15. Wildcard - Printing a Clay Structure¶
For this week’s assignment, I decided to try printing a clay structure using one of the 6-axis robotic arm available here at the Barcelona FabLab
I was unsure of the geometrical constraints imposed by the material. Namely slope angles and layer thickness. As such, I kept the geometry simple. I used The Egg, a ruined cinema building located in Beirut, as a general source of inspiration.
Creating the model¶
To construct the model, I started by drawing the top and side profile lines.
I then extruded the profile lines and executed a boolean difference to shape the top profile as drawn. Finally, I trimmed part of the model to remove unnecessary complex geometries. I was unsure if I could use simple surfaces to program the robots and thus used offsetsrf to add thickness to the model.
Preping the Files for the Robot Arm¶
Installing the Robots Plugin¶
Rhino 7 now has an embedded Package Manager through which extensions for both Rhino and grasshopper can be installed. This tool can be accessed by typing packagemanager in Rhino’s command box, which brings out an interface. Form there, one can search for specific plugins and have them installed with a simple click.
The Grasshopper Robots plugin provides a toolset used to program ABB, Kuka, UR and Staubli Robots. I installed the plugin through Rhino’s package manager.
Alternatively, the plugin can be downloaded from its Github page, and installed by moving it to
which can also be accessed by typing grasshopperfolders/components
It is essential to also install robot libraries before using the plugin. robot libraries can be found on the project’s github page. Their files are to be placed at the following location on MacOs
Setting the Workflow on Grasshopper¶
We were given an introductory class on 3D printing with 6-Axis Arm robots back in February. The class outlined a procedure to follow which is detailed below.
Select your robot model using the “Load robot” component.
Define your end effector (TCP, weight and geometry) using the “Create tool” component.
Create a flat list of targets that define your tool path using the “Create target” component.
Create a robot program connecting your list of targets and robot model to the “Create program” component.
Preview the tool path using the “Simulation” component.
Save the robot program to a file using the “Save program” component. If you’re using a UR robot, you can also use the “Remote UR” component to stream the program through a network.
We were also provided with the Grasshopper example file used for the class, which I have downloaded for this week from this link.
Printing the Structure¶
The Barcelona lab offered access to a variety of clays. For this assignment, I used the common brown clay. It needed to be mixed with water to become viscous and, in extension, be used as a printing material. I worked with other members of my class. We started from a large block of clay which we broke down into smaller chunks. We then added water and mixed both with our hands. The chunks were too large and took time to break down fully. We also added too much water, making the mix much more visquous than required for printing. We therefore used a hammer to ground additional blocks of clay and added the resulting clay powder to the initial mix.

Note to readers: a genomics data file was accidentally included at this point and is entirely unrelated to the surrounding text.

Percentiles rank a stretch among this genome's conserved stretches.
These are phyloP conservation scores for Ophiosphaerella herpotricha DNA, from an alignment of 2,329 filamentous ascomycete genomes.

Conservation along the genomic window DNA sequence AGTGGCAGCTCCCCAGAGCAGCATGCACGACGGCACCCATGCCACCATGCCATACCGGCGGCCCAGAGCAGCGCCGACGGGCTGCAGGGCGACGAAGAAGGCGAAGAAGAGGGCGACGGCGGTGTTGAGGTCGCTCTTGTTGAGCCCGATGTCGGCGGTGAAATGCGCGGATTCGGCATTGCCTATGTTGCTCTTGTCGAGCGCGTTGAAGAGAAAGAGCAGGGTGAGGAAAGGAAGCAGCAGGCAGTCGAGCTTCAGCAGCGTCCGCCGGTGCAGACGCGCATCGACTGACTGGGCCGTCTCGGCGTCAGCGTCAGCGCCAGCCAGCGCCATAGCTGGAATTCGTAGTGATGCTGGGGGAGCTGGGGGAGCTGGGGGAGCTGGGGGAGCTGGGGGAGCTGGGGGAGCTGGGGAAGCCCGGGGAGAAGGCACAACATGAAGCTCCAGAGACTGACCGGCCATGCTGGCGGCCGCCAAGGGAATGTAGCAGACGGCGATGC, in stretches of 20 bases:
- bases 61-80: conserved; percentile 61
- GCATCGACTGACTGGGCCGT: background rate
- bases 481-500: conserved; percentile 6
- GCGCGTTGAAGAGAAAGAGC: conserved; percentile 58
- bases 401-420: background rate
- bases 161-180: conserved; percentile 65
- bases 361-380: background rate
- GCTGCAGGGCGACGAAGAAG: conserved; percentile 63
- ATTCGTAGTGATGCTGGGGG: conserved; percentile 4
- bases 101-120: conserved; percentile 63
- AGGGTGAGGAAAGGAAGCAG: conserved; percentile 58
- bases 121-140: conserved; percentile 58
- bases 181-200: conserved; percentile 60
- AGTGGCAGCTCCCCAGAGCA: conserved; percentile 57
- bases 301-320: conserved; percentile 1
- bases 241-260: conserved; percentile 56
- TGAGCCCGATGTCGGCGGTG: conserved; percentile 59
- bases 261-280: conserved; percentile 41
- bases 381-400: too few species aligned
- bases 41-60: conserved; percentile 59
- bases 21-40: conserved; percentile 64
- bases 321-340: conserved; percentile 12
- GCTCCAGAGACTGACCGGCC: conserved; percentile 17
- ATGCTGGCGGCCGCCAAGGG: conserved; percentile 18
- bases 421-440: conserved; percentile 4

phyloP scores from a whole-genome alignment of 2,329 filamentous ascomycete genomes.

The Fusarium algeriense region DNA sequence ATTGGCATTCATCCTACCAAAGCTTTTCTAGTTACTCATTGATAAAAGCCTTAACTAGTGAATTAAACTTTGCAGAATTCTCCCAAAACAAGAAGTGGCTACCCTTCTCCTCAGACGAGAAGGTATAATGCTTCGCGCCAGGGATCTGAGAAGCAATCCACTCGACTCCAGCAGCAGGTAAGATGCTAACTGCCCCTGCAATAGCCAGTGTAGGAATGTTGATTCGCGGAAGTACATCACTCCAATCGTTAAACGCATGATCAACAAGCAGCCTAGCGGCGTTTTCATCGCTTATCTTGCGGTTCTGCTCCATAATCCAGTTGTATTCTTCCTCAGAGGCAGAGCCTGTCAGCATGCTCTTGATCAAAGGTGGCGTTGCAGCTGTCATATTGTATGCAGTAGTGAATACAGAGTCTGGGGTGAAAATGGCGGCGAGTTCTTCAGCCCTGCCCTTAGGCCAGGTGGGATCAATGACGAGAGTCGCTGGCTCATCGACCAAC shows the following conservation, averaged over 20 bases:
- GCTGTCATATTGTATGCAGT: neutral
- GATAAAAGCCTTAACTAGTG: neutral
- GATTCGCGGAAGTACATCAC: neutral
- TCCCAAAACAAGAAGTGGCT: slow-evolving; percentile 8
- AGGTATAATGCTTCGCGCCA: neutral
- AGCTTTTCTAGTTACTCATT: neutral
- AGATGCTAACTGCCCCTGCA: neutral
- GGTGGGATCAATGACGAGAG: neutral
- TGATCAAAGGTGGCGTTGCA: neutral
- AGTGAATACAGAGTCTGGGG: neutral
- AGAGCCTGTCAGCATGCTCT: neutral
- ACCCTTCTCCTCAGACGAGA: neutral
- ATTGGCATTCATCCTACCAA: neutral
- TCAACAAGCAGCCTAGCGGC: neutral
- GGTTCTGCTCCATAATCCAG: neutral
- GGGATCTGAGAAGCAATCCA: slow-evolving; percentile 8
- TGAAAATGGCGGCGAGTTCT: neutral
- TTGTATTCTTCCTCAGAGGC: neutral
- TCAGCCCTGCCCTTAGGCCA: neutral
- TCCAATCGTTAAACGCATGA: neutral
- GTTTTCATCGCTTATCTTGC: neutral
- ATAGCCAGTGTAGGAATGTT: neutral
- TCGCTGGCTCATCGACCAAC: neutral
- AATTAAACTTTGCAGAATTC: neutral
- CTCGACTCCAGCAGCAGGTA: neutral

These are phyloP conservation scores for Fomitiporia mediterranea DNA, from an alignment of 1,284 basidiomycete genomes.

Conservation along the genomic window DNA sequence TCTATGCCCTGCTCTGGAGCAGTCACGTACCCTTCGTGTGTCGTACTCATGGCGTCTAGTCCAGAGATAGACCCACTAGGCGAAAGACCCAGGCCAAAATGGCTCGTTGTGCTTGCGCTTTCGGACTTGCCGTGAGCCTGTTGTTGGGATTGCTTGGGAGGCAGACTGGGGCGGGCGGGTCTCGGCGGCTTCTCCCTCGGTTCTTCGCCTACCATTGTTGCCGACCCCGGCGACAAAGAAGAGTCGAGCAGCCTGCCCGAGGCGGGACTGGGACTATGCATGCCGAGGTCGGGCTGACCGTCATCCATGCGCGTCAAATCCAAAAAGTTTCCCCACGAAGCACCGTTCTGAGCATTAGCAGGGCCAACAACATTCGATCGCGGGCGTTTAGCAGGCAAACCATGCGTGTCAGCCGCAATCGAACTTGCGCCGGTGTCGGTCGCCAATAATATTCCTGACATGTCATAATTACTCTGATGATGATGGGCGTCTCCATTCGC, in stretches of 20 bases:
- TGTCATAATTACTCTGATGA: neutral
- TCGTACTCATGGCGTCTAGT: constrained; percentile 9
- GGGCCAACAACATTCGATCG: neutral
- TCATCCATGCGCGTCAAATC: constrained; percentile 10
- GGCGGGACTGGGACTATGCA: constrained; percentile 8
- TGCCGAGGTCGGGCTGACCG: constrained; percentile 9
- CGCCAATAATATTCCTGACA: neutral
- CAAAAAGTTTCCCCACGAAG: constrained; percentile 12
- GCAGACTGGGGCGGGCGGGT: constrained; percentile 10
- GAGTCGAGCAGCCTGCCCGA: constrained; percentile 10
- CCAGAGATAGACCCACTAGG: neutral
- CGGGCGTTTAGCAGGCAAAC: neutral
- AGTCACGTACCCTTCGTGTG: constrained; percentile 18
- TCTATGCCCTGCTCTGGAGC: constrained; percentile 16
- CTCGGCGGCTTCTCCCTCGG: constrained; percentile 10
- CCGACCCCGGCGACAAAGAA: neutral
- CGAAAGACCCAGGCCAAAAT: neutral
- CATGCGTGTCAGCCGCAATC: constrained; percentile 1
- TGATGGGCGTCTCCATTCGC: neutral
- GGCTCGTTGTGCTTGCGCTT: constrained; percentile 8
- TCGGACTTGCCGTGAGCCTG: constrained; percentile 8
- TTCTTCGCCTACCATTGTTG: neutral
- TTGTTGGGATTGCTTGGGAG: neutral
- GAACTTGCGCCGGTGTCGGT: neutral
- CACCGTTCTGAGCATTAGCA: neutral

Preparing the Batch of Material¶
Printing the Structure¶
I haven’t taken pictures of the process by which files are loaded onto the robot arm. However, in short, the toolpath obtained from the grasshopper program was placed on a USB stick which was then connected to the the robot’s controller. From there, the file was loaded and the operation launched.
My first trial failed. The narrow base was unable to hold the weight of the upper layers and collapsed shortly after reaching the fourth or fifth layer.
The second trial started well, even though one of the points on the toolpath was misaligned. However, the structure failed a quarter of the way through as itcollapsed on itself once it reached about 4 centimeters of height. There are multiple reasons that might explain why this happened. First, the clay batch we had produced was too liquid, hence limiting the integrity of printed structures. Second, the geometry I had designed was not optimal for clay printing. In fact, Edu explained that the straight walls and square corners are likely to have contributed to the collapse of the print. I believe it was a mixture of both that caused the model to fail.
I didn’t have enought time to modify the model and try again as our access to the robots was limited in time. To add insult to injury, the rest of the structure collapsed completely as I was moving it, pushing me further away from my objective.
Week 15 Files